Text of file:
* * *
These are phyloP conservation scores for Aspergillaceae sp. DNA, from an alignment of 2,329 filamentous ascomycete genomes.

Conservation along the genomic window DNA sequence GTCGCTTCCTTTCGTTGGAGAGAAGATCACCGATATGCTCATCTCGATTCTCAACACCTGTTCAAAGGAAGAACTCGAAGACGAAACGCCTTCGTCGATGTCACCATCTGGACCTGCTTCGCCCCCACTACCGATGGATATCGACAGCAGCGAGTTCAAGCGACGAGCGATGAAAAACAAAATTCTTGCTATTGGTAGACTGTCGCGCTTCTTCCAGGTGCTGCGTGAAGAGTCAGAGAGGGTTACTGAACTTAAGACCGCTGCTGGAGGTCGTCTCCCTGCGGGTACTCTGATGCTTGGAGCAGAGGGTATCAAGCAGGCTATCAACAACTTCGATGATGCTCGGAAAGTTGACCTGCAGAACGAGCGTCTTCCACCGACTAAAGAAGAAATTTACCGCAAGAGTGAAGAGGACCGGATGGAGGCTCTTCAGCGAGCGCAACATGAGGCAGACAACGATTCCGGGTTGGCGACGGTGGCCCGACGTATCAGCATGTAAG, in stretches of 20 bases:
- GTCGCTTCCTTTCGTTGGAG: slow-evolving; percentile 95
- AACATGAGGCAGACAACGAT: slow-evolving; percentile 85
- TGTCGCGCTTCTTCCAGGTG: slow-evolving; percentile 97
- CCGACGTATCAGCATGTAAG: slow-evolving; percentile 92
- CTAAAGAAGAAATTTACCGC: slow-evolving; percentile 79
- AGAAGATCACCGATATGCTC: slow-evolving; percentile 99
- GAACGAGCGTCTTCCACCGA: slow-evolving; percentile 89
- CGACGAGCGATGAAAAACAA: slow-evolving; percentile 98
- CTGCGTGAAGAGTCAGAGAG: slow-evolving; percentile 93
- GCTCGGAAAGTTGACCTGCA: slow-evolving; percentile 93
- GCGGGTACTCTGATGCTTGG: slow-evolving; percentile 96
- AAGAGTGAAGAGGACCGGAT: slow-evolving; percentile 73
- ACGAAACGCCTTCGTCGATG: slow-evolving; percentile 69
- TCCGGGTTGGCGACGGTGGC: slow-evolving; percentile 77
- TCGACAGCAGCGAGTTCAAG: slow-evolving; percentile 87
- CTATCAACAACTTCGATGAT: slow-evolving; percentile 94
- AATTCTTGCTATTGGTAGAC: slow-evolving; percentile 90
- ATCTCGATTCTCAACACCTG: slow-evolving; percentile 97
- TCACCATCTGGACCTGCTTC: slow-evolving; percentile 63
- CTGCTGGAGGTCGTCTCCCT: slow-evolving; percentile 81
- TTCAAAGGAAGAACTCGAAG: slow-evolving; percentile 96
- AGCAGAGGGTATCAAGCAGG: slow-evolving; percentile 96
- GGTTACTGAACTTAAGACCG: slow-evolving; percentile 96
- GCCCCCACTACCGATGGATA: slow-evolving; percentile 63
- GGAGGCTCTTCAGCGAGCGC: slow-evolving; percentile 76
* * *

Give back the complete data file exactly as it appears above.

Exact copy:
These are phyloP conservation scores for Aspergillaceae sp. DNA, from an alignment of 2,329 filamentous ascomycete genomes.

Conservation along the genomic window DNA sequence GTCGCTTCCTTTCGTTGGAGAGAAGATCACCGATATGCTCATCTCGATTCTCAACACCTGTTCAAAGGAAGAACTCGAAGACGAAACGCCTTCGTCGATGTCACCATCTGGACCTGCTTCGCCCCCACTACCGATGGATATCGACAGCAGCGAGTTCAAGCGACGAGCGATGAAAAACAAAATTCTTGCTATTGGTAGACTGTCGCGCTTCTTCCAGGTGCTGCGTGAAGAGTCAGAGAGGGTTACTGAACTTAAGACCGCTGCTGGAGGTCGTCTCCCTGCGGGTACTCTGATGCTTGGAGCAGAGGGTATCAAGCAGGCTATCAACAACTTCGATGATGCTCGGAAAGTTGACCTGCAGAACGAGCGTCTTCCACCGACTAAAGAAGAAATTTACCGCAAGAGTGAAGAGGACCGGATGGAGGCTCTTCAGCGAGCGCAACATGAGGCAGACAACGATTCCGGGTTGGCGACGGTGGCCCGACGTATCAGCATGTAAG, in stretches of 20 bases:
- GTCGCTTCCTTTCGTTGGAG: slow-evolving; percentile 95
- AACATGAGGCAGACAACGAT: slow-evolving; percentile 85
- TGTCGCGCTTCTTCCAGGTG: slow-evolving; percentile 97
- CCGACGTATCAGCATGTAAG: slow-evolving; percentile 92
- CTAAAGAAGAAATTTACCGC: slow-evolving; percentile 79
- AGAAGATCACCGATATGCTC: slow-evolving; percentile 99
- GAACGAGCGTCTTCCACCGA: slow-evolving; percentile 89
- CGACGAGCGATGAAAAACAA: slow-evolving; percentile 98
- CTGCGTGAAGAGTCAGAGAG: slow-evolving; percentile 93
- GCTCGGAAAGTTGACCTGCA: slow-evolving; percentile 93
- GCGGGTACTCTGATGCTTGG: slow-evolving; percentile 96
- AAGAGTGAAGAGGACCGGAT: slow-evolving; percentile 73
- ACGAAACGCCTTCGTCGATG: slow-evolving; percentile 69
- TCCGGGTTGGCGACGGTGGC: slow-evolving; percentile 77
- TCGACAGCAGCGAGTTCAAG: slow-evolving; percentile 87
- CTATCAACAACTTCGATGAT: slow-evolving; percentile 94
- AATTCTTGCTATTGGTAGAC: slow-evolving; percentile 90
- ATCTCGATTCTCAACACCTG: slow-evolving; percentile 97
- TCACCATCTGGACCTGCTTC: slow-evolving; percentile 63
- CTGCTGGAGGTCGTCTCCCT: slow-evolving; percentile 81
- TTCAAAGGAAGAACTCGAAG: slow-evolving; percentile 96
- AGCAGAGGGTATCAAGCAGG: slow-evolving; percentile 96
- GGTTACTGAACTTAAGACCG: slow-evolving; percentile 96
- GCCCCCACTACCGATGGATA: slow-evolving; percentile 63
- GGAGGCTCTTCAGCGAGCGC: slow-evolving; percentile 76